Signs and Symptoms

Knowing the most common blood clot signs and symptoms can help you spot or even prevent this potentially life-threatening condition.

The signs and symptoms of a blood clot, as well as the recommended treatment, hinge on the location within your body where the clot forms and the potential harm it might inflict. Deep vein thrombosis (DVT) typically manifests with symptoms such as swelling, pain, warmth, and redness in the affected limb. On the other hand, pulmonary embolism (PE), can present with chest pain, shortness of breath, rapid heart rate, and in severe cases, it can be life-threatening.

Collectively known as venous thromboembolism (VTE), DVT and PE are conditions in which blood clots develop within veins. While these symptoms may vary, prompt diagnosis and appropriate treatment are vital for preventing complications and ensuring the best possible outcome. Recognizing the signs and symptoms of VTE is crucial, as it empowers individuals to seek medical attention promptly, potentially saving lives.


In the U.S. and Europe, VTE-related events kill more people than AIDS, breast cancer, prostate cancer and motor vehicle crashes combined.

Signs and Symptoms of Deep Vein Thrombosis (DVT)

A DVT is a blood clot that forms in a vein deep in the body. Blood clots occur when something slows or changes the blood flow. Blood thickens and clumps together. Most deep vein blood clots occur in the lower leg or thigh, however, they can also occur in other parts of the body such as the veins of the groin and arms. Be proactive. If you feel a sign or symptom, regardless of your risk factors, contact your healthcare professional immediately.

Pain or tenderness

  • Pain or tenderness that often starts in the calf. For upper extremity blood clots, the pain is usually in the arm or shoulder region.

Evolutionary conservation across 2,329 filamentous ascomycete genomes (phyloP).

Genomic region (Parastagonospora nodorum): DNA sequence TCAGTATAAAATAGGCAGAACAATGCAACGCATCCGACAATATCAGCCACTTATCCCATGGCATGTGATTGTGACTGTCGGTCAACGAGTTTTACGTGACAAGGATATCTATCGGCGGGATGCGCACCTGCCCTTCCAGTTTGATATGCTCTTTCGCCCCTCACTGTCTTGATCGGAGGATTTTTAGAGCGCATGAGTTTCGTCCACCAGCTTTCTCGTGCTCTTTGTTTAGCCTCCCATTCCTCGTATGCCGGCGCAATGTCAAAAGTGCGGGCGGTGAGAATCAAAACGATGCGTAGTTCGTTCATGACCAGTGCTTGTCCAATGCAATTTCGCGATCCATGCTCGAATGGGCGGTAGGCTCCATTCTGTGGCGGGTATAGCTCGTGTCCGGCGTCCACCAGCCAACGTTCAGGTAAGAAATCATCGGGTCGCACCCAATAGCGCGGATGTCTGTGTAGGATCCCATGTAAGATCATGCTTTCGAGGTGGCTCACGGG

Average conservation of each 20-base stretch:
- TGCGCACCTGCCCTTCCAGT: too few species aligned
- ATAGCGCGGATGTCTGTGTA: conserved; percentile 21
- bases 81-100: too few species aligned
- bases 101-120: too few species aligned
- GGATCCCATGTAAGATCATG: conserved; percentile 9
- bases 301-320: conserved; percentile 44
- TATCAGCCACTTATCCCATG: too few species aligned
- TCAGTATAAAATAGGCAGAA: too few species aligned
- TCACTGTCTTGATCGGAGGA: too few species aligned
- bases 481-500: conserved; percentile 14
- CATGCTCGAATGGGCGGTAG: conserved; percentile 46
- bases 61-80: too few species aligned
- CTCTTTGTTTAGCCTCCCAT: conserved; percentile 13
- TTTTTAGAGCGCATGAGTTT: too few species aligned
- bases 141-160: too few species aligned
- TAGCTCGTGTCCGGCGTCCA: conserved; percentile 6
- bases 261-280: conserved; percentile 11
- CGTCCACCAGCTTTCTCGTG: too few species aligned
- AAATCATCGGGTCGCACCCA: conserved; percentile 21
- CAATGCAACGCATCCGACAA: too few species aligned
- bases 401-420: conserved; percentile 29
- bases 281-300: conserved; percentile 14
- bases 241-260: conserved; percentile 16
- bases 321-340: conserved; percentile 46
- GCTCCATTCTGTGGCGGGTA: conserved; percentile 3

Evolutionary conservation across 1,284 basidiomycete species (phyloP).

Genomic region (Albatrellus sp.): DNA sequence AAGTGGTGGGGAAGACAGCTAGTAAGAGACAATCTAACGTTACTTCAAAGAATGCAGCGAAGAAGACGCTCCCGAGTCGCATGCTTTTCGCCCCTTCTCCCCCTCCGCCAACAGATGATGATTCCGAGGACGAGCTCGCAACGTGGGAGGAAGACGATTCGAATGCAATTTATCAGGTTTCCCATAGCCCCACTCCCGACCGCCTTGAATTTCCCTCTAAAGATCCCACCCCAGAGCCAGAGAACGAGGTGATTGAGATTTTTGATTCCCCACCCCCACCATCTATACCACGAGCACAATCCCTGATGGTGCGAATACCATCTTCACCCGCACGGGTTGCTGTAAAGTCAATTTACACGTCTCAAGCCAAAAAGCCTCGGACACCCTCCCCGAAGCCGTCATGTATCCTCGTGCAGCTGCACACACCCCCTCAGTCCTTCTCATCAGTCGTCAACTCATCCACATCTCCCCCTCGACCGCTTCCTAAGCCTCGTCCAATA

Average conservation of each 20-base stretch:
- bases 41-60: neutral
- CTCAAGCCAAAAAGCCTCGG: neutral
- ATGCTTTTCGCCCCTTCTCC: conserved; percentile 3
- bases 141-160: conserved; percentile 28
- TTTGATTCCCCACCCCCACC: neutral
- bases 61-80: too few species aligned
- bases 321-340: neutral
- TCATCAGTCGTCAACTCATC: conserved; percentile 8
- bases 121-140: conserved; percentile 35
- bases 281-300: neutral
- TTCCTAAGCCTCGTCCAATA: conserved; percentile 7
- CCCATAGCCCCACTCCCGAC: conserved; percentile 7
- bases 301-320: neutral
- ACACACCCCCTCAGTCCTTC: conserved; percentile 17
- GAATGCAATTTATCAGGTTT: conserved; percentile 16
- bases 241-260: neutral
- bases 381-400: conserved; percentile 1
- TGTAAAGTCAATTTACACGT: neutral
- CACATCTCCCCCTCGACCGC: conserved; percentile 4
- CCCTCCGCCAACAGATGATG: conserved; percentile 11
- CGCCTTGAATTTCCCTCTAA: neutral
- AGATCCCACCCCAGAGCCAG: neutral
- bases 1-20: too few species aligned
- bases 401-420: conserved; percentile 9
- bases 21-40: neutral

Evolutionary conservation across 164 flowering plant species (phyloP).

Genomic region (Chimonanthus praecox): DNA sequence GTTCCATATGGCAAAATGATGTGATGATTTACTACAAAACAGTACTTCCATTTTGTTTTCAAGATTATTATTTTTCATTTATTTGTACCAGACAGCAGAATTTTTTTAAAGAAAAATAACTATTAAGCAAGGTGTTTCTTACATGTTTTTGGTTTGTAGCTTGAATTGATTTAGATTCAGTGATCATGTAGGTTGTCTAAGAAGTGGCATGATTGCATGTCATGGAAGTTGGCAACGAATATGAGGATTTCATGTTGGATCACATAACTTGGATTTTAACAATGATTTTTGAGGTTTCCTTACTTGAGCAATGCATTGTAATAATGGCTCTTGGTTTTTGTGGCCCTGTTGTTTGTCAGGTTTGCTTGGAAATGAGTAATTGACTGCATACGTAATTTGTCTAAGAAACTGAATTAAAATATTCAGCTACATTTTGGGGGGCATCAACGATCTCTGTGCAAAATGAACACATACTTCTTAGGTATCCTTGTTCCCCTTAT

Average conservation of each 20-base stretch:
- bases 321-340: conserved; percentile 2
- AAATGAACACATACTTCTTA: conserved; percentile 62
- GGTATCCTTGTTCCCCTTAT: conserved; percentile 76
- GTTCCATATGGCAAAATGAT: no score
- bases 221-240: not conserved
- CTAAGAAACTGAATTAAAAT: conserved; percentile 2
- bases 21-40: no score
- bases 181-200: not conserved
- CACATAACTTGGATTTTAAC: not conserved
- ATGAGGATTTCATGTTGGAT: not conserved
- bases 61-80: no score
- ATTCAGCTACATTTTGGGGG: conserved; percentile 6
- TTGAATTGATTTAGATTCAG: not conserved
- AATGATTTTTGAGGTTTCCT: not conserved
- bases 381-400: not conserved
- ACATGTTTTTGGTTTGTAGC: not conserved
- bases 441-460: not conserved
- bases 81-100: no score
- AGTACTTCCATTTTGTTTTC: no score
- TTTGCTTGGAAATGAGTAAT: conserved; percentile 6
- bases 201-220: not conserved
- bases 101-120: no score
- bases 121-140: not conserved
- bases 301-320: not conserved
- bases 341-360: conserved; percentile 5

• Swelling of the leg, including the ankle or foot can occur in a minority of cases. Swelling can also occur in upper extremity DVTs.


  • Redness or noticeable discoloration in the leg or arm ors occasionally


  • A sensation of warmth in the leg or arm can also be a sign of a DVT

Signs and Symptoms of Pulmonary Embolism (PE)

A PE is a sudden blockage in a lung artery. The blockage usually is caused by a blood clot that travels to the lung from a vein in the leg, also known as a DVT.

A PE can be life-threatening. About one-third of people with an undiagnosed and untreated PE do not survive. When the condition is diagnosed and treated promptly, however, that number drops dramatically. If you experience a sign or symptom, contact your healthcare professional immediately.

Shortness of Breath

  • Shortness of breath is a sign of a PE.

Rapid Breathing

  • Rapid breathing, or difficulty catching your breath, can be a sign of a PE.

Chest Pain

  • Chest pain that becomes worse with deep breaths can be a sign of a PE. Any patient with unexplained chest pain should be considered for a PE.

Lightheadedness or Passing Out

  • Becoming lightheaded and/or passing out can be a sign of PE.

Coughing Up Blood

  • Coughing up blood is a cause for concern. If a patient is coughing up blood, it is important to seek immediate medical attention.
Support For You

Mental Health Matters

A blood clot diagnosis can feel lonely. Having a blood clot can be a life-altering event. Research shows that in addition to physical symptoms (such as pain or swelling), patients may experience a range of mental health issues after a clot, including anxiety, depression and post-traumatic stress disorder (PTSD).

Learn More

Types of Thrombosis

Learn more about the different types of thrombosis conditions.

Risk Factors

Learn about the risk factors associated with blood clots.

Treatment Options

Learn about blood clot treatment options.